The conference is a part of Tulane's larger commitment to creating a campus that is inclusive and represents the world we live in. It also comes at a crucial time for international students considering college in the USA. For the first time in decades, the number of international students enrolling in American colleges and universities has declined: from 2016 to 2017, the US saw a 4% decrease in international students. The conversations for international students has shifted from "how do I attend college in the USA" to "should I attend college in the USA?" We wanted this conference to be inclusive, supportive, and compassionate to all students. We wanted to show that Tulane, New Orleans, and America have always been great places for international students and will continue to be for years to come. Plus, there is no more perfect place to have an international conference than New Orleans as we've always been a cultural melting pot and a city of immigrants. Our office is led by Satyajit Dattagupta, who arrived in the USA as an international student himself. It's our hope that Tulane sent a powerful message that international students are welcome here, and that New Orleans is a progressive and funky lil town where there students will find an incredible new home for four years.

Enjoy these photos from the conference!



What better way to welcome our attendees to Tulane than the Cafe du Monde beignet truck?Other ways we welcome people to NOLA: in a second line! There are a lot of components to the conference including a 5K,
which brings me to my personal conference highlight (far left) when I got to sound the air horn at the starting line! My colleague Sierra welcoming our visitors to campus (it's July in NOLA... its humid... so we got Tulane fans!)Here are Becky and Colette. Becky was the mastermind behind the whole conference! 
Check out the size of this college fair! Admission reps from around the world attended the conference.
I might have to explain this one... When Tulane decided it would incorporate a Drag Queen Bingo into the conference, I don't think we anticipated the impact it would have for many of the attendees. We heard everything from "this has totally changed my impression of the South," to "I never get to experience stuff like this in the country where I am from" even "Thank you for having a queer space at this conference." For NOLA, Drag Queen Bingo is a regular Thursday night, but for I-ACAC, it was so much more!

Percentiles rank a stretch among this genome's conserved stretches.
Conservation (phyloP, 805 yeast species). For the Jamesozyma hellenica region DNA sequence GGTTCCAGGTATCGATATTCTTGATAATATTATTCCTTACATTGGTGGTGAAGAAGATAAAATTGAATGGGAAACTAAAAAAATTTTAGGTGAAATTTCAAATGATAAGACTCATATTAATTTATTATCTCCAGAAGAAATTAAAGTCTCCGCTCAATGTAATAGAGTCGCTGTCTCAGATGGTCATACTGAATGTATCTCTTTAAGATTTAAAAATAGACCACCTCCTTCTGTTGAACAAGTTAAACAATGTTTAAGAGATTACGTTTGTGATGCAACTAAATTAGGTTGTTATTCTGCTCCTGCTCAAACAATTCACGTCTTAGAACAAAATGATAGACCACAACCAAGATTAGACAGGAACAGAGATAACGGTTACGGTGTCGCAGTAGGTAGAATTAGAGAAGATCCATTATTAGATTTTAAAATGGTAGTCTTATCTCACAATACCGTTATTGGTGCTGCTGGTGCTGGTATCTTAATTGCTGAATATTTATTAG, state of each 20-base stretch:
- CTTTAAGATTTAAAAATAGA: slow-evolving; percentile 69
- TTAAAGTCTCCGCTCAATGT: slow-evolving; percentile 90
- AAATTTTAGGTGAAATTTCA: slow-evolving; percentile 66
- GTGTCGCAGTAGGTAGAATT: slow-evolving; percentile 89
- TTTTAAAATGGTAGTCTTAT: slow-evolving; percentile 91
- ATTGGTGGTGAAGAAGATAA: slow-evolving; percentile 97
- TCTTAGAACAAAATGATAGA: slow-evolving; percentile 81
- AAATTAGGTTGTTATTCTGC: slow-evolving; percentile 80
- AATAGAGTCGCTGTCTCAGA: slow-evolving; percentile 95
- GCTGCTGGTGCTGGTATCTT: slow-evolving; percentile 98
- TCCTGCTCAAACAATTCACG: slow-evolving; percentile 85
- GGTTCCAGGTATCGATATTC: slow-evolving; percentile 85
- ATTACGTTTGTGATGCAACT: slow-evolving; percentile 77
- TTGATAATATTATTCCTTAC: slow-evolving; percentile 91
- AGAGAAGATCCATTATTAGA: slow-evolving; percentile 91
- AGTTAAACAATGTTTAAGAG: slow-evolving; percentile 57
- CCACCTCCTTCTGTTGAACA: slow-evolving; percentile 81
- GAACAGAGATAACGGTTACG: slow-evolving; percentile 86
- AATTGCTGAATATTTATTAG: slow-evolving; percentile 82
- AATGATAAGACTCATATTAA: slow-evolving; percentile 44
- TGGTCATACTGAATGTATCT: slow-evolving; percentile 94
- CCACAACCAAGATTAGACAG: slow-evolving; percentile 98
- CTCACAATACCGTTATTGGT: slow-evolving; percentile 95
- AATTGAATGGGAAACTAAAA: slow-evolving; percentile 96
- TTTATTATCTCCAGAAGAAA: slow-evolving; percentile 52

Paul and Nora! Without these two, there would have been no conference whatsoever. 
Speaking of people who made this conference possible, meet our incredible team of Student Admission Fellows (and Jakob Cohen)! They spent their entire summer prepping for this conference and it wouldn't have been such a success without them. Thanks y'all!  
We had to end the conference with a BANG, so we showed the world exactly where Mardi Gras was made... Mardi Gras World! 
The conference ended in a way only NOLA could end it: with incredible music! 
We hope everyone enjoyed Tulane + NOLA, see you next time! 

Ten Tips for an Epic College Essay

Jeff's Blog Feed - Thu, 07/05/2018 - 16:22
I'll start this blog by mentioning a quote that my colleague Lindsey likes to use about the college essay: "it can heal the sick but it can't raise the dead." By this, we mean that while your essay is an important part of your application, it's very rarely going to be the make-or-break factor in your admission decision. As a school that practices holistic review, the essay is just one factor among many as we review your application. So... take some time this summer to hammer out a solid essay, but don't let this thing become a massive time-suck that increases your anxiety every time you sit down to write it.

That said, I also wanted to put in a plug for the Tulane Office of Undergraduate Admission which offers several access and inclusion programs to increase college admission and success for diverse and underrepresented populations. These programs include our college preparation workshop on August 4th as well as PreviewTU, our fall multicultural fly-in, which also has a built in application workshop. The application for our fly-in has just opened.

If you can't attend either of these, here's one last offer. If you are the first in your family to attend college and would benefit from a pair of seasoned eyes on your college essay, we're here to help. We're launching a new essay assistance project. Between now and August 15th, if you send us a copy of your college essay, a member from the Office of Admission team will review it and offer you candid feedback before you formally submit it to colleges in the application process. Simply follow this link to submit  your essay to us and shortly thereafter you'll get some helpful feedback from us.